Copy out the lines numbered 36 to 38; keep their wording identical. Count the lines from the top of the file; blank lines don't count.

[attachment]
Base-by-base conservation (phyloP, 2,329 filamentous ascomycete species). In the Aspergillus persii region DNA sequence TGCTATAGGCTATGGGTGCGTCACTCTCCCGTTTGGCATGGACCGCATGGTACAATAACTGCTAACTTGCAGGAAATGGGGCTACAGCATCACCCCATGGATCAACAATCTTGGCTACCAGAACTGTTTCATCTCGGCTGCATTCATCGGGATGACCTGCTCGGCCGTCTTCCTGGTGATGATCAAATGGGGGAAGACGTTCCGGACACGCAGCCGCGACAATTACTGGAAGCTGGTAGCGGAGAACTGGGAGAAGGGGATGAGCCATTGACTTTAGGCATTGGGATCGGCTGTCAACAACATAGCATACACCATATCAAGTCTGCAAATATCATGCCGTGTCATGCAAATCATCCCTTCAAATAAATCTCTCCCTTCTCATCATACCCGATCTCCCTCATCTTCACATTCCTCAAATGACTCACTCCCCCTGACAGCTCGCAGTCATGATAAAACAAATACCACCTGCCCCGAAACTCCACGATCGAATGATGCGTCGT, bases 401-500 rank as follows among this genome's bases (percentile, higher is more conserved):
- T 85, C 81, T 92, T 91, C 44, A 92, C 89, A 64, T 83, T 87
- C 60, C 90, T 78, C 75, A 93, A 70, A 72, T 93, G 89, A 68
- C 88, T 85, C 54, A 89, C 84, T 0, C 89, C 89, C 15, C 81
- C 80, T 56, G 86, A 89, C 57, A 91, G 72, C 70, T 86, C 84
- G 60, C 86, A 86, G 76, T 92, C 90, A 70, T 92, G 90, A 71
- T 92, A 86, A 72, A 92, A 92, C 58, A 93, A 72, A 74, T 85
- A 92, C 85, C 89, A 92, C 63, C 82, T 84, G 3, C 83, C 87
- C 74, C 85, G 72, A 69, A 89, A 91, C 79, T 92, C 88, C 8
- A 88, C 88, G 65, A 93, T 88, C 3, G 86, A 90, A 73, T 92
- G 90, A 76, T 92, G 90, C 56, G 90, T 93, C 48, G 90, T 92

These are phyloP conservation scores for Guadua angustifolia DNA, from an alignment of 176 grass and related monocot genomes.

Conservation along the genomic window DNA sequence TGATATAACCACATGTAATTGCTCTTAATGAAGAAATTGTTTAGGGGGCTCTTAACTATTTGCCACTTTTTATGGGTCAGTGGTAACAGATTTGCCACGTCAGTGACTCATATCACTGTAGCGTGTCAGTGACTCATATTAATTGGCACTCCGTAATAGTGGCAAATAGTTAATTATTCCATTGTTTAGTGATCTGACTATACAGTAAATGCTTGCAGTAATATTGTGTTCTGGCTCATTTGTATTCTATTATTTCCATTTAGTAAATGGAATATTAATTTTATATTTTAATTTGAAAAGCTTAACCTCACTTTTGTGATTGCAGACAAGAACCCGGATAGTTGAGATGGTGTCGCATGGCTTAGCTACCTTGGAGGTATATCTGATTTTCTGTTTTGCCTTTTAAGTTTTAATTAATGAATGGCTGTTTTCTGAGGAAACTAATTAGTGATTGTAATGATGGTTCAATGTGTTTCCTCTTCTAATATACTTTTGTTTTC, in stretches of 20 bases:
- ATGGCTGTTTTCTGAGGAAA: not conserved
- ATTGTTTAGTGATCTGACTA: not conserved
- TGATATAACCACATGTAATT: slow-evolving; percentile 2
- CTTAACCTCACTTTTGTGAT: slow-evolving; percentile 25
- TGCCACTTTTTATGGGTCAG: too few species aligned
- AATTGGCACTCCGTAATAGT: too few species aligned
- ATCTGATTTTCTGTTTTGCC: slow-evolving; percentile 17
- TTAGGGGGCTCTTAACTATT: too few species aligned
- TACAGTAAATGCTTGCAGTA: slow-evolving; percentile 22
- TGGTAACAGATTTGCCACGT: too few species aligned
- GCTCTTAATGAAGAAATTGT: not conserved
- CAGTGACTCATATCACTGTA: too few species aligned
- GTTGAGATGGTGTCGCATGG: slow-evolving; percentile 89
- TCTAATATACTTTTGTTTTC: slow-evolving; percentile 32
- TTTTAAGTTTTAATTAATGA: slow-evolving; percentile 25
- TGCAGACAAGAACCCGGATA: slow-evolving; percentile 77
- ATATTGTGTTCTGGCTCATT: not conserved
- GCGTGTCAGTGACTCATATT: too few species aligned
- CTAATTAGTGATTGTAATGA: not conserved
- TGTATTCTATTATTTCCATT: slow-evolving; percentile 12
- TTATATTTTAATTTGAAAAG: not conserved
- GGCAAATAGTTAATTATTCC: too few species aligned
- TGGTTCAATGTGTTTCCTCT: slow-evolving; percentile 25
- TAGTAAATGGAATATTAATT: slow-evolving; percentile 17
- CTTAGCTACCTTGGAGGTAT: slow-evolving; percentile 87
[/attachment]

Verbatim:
- TGGTTCAATGTGTTTCCTCT: slow-evolving; percentile 25
- TAGTAAATGGAATATTAATT: slow-evolving; percentile 17
- CTTAGCTACCTTGGAGGTAT: slow-evolving; percentile 87